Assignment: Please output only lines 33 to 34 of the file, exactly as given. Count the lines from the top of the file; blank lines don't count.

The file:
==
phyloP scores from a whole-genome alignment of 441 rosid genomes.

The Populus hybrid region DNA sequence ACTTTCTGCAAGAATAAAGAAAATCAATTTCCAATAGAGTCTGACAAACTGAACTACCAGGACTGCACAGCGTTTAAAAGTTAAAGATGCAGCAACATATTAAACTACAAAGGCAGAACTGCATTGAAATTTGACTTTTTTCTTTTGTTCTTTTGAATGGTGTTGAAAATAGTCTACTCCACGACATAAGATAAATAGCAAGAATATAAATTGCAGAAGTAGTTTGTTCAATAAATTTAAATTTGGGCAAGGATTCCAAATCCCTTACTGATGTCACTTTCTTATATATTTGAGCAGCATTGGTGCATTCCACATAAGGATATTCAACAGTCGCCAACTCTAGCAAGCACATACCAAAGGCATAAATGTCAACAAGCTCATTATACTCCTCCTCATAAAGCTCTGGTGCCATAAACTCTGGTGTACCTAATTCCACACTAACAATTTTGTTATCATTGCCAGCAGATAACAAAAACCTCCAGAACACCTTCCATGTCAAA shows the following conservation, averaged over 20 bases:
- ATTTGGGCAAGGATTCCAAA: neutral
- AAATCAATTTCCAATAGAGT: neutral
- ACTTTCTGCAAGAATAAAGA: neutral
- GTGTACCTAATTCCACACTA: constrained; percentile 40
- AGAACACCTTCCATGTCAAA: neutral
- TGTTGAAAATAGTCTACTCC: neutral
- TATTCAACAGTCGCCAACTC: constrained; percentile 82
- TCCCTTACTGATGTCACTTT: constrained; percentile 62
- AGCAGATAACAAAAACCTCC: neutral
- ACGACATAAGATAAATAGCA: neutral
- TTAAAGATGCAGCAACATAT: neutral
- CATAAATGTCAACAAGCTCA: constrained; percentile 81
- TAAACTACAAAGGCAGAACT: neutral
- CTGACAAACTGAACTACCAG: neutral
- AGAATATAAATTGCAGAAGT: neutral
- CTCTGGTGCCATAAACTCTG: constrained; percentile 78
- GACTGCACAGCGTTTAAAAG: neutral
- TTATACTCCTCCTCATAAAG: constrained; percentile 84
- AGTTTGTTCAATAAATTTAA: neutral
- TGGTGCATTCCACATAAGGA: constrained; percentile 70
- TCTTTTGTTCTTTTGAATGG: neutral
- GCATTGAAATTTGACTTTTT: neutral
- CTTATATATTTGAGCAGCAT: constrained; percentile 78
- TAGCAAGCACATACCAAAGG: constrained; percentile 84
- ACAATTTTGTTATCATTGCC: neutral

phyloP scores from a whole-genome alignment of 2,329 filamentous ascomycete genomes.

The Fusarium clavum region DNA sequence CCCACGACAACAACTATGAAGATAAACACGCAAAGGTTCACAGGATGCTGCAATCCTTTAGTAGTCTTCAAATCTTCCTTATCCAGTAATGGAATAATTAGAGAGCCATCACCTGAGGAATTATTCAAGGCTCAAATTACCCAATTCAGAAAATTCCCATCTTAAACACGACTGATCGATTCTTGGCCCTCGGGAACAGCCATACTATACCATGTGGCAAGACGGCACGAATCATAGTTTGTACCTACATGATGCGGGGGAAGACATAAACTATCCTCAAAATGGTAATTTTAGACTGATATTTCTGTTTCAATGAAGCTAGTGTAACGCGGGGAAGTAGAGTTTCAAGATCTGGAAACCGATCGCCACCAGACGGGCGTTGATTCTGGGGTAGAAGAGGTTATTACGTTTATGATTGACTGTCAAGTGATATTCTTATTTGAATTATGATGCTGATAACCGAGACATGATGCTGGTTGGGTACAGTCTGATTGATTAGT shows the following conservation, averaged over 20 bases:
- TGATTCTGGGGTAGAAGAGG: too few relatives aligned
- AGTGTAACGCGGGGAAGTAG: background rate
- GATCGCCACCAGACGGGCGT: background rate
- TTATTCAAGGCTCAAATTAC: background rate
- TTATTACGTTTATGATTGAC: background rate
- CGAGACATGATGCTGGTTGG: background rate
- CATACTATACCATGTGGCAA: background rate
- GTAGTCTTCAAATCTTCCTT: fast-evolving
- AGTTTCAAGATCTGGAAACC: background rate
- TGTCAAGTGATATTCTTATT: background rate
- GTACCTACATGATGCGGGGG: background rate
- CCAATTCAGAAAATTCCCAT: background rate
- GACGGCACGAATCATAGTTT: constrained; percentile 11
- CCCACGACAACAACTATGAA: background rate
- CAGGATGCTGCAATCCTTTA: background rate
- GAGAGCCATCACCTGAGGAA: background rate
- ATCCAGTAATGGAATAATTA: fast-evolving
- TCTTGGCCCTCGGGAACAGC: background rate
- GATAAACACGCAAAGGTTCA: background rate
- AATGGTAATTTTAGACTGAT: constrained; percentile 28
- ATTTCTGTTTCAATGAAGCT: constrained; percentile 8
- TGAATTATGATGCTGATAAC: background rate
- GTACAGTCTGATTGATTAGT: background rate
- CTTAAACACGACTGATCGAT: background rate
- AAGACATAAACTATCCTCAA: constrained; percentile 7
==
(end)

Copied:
- TTATTCAAGGCTCAAATTAC: background rate
- TTATTACGTTTATGATTGAC: background rate